Renoir to Picasso: Masterpieces from the Musée de l'Orangerie, Paris

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National Gallery of Victoria

Amedeo Modigliani


Amedeo Modigliani - Paul Guillaume, Novo Pilota

 Amedeo Modigliani
 Paul Guillaume, Novo Pilota, 1915
 Oil on cardboard mounted on cradled
 105.0 x 75.0cm
 Musée de l'Orangerie, Paris
 © Photo RMN - Daniel Arnaudet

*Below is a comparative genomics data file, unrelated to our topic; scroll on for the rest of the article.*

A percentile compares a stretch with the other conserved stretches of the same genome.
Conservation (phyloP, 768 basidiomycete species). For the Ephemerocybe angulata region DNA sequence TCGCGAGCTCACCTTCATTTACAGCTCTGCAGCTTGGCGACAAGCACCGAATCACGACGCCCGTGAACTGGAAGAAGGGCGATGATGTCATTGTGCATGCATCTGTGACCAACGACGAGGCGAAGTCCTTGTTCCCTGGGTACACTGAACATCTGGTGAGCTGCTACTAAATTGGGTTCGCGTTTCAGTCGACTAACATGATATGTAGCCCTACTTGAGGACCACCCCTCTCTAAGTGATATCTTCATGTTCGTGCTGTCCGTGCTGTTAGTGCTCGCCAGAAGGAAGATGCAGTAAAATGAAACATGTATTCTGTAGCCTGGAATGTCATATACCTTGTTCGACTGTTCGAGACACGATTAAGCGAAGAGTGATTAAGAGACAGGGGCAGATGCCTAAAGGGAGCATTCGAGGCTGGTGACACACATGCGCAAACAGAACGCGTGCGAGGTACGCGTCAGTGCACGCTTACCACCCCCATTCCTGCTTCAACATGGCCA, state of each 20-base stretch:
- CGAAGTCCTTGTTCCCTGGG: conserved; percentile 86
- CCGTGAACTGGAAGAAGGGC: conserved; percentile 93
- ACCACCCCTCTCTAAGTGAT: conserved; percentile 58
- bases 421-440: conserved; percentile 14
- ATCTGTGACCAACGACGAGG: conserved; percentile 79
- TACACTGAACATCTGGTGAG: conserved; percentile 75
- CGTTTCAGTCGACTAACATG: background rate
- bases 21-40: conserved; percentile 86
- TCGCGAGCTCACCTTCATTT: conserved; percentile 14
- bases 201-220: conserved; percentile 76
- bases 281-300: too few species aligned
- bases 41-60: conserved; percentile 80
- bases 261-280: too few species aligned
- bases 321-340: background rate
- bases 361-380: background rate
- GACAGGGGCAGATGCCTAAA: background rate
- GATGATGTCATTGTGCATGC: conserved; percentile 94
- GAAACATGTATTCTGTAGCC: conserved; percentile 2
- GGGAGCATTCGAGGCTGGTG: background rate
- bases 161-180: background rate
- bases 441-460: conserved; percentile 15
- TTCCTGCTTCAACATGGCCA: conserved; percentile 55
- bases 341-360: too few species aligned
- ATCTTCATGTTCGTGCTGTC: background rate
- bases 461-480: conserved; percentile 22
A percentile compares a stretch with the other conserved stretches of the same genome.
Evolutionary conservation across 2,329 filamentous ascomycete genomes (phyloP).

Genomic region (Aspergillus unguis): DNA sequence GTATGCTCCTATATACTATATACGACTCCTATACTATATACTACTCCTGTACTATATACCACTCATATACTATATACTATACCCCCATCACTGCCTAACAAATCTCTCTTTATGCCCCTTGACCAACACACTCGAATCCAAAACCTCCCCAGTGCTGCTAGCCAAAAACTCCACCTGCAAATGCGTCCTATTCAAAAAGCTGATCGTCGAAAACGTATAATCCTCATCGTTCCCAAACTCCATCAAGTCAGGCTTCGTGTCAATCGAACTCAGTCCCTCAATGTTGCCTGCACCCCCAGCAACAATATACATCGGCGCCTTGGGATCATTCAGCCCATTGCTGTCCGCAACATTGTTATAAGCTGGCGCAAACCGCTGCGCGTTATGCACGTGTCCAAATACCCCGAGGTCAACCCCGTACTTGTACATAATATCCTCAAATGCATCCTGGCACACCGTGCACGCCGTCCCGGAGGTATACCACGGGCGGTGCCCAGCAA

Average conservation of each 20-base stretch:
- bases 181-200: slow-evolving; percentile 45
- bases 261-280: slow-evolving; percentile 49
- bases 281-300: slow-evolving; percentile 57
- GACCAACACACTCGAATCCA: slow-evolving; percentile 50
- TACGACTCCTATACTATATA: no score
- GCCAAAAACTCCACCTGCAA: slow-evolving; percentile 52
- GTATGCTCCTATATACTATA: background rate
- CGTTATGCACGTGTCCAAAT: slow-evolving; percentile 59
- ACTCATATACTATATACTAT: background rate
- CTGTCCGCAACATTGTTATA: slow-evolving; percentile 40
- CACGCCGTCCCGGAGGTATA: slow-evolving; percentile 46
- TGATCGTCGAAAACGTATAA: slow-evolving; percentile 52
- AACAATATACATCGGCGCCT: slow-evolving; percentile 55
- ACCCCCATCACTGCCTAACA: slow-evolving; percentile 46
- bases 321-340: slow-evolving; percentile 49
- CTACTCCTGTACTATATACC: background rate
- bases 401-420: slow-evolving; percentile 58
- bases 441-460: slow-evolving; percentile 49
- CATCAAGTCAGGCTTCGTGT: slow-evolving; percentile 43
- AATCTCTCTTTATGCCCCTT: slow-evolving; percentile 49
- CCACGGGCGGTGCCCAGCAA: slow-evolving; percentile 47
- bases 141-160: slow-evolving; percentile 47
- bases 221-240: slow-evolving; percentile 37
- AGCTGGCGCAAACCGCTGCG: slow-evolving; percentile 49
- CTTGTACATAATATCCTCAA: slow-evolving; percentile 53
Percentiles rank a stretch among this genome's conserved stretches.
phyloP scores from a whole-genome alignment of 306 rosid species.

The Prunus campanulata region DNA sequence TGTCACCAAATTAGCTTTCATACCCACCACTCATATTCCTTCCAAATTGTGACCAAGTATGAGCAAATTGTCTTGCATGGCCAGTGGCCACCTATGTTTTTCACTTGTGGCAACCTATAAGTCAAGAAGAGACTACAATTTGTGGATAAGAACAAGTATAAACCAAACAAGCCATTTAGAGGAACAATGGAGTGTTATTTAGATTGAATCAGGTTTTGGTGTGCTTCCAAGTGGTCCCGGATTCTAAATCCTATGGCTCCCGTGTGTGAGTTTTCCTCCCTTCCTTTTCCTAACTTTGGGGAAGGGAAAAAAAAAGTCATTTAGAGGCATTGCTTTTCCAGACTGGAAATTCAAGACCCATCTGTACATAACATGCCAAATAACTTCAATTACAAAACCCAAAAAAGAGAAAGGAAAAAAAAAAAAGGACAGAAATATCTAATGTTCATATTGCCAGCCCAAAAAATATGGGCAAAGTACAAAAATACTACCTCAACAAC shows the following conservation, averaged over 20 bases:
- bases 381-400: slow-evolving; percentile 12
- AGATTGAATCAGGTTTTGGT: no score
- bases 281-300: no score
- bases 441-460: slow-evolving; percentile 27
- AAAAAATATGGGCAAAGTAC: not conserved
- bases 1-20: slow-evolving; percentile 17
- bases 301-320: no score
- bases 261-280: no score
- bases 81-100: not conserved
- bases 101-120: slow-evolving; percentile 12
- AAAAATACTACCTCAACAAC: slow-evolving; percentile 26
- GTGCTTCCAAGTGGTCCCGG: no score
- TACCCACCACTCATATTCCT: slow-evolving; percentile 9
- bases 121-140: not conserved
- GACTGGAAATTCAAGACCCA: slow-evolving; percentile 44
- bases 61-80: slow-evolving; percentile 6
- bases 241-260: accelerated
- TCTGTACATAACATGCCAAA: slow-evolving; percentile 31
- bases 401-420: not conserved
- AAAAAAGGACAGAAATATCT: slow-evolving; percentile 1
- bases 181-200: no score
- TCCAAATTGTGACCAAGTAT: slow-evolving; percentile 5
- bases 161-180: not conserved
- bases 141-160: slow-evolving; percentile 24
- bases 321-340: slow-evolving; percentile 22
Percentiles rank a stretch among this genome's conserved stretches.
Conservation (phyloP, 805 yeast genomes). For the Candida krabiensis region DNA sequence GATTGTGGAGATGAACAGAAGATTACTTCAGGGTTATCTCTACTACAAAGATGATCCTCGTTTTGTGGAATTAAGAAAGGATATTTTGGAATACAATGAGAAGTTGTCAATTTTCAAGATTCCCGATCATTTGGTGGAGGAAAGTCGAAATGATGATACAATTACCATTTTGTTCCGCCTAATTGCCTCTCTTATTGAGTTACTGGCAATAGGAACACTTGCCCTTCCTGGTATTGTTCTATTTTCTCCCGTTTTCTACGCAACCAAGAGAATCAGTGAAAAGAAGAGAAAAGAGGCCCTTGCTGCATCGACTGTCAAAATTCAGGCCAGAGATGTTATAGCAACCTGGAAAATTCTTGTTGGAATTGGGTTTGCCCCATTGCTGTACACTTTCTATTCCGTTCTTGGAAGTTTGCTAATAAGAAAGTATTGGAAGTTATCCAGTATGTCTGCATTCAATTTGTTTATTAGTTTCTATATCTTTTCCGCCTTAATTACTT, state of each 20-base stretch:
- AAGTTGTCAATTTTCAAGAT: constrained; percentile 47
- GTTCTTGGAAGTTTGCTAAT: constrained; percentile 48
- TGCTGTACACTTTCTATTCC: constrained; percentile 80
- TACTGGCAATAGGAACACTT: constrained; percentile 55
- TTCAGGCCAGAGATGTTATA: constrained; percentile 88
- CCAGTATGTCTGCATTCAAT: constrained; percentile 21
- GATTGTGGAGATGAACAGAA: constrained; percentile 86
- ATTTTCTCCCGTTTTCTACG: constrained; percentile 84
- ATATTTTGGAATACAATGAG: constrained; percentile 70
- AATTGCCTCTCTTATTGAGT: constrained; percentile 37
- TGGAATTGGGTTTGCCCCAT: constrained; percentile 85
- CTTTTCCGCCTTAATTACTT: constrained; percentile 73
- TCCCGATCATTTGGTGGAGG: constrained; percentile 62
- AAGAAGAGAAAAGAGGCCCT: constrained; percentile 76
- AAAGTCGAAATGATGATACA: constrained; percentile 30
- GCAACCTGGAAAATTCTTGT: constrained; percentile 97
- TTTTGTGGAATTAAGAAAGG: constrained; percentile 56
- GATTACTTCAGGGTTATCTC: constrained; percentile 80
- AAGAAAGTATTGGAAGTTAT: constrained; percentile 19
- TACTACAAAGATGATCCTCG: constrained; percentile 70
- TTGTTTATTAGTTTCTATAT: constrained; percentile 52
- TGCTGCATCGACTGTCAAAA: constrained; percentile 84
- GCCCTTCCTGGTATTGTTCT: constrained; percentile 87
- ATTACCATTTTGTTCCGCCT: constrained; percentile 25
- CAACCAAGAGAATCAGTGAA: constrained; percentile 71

Modigliani was born in Italy of Jewish descent. Arriving in Paris in 1906, he quickly absorbed a number of influences which shaped his mature style. He settled in Montmartre where he came to know the bohemian artists and writers living in the tenement building known as the Bateau-Lavoir. Although he shared the avant-garde artists' fascination with l'art négre, or African art, he remained independent of Cubism and Fauvism. After a meeting with the sculptor Constantin Brancusi in 1909, Modigliani furthered his ambitions in stone-carving, a medium that gave scope to his interest in African sculpture. Unfortunately the dust produced by stone-cutting damaged his already weakened lungs and he returned to painting and drawing, producing works with a decidedly sculptural appearance that maintained the linear grace of fifteenth-century Italian painting.


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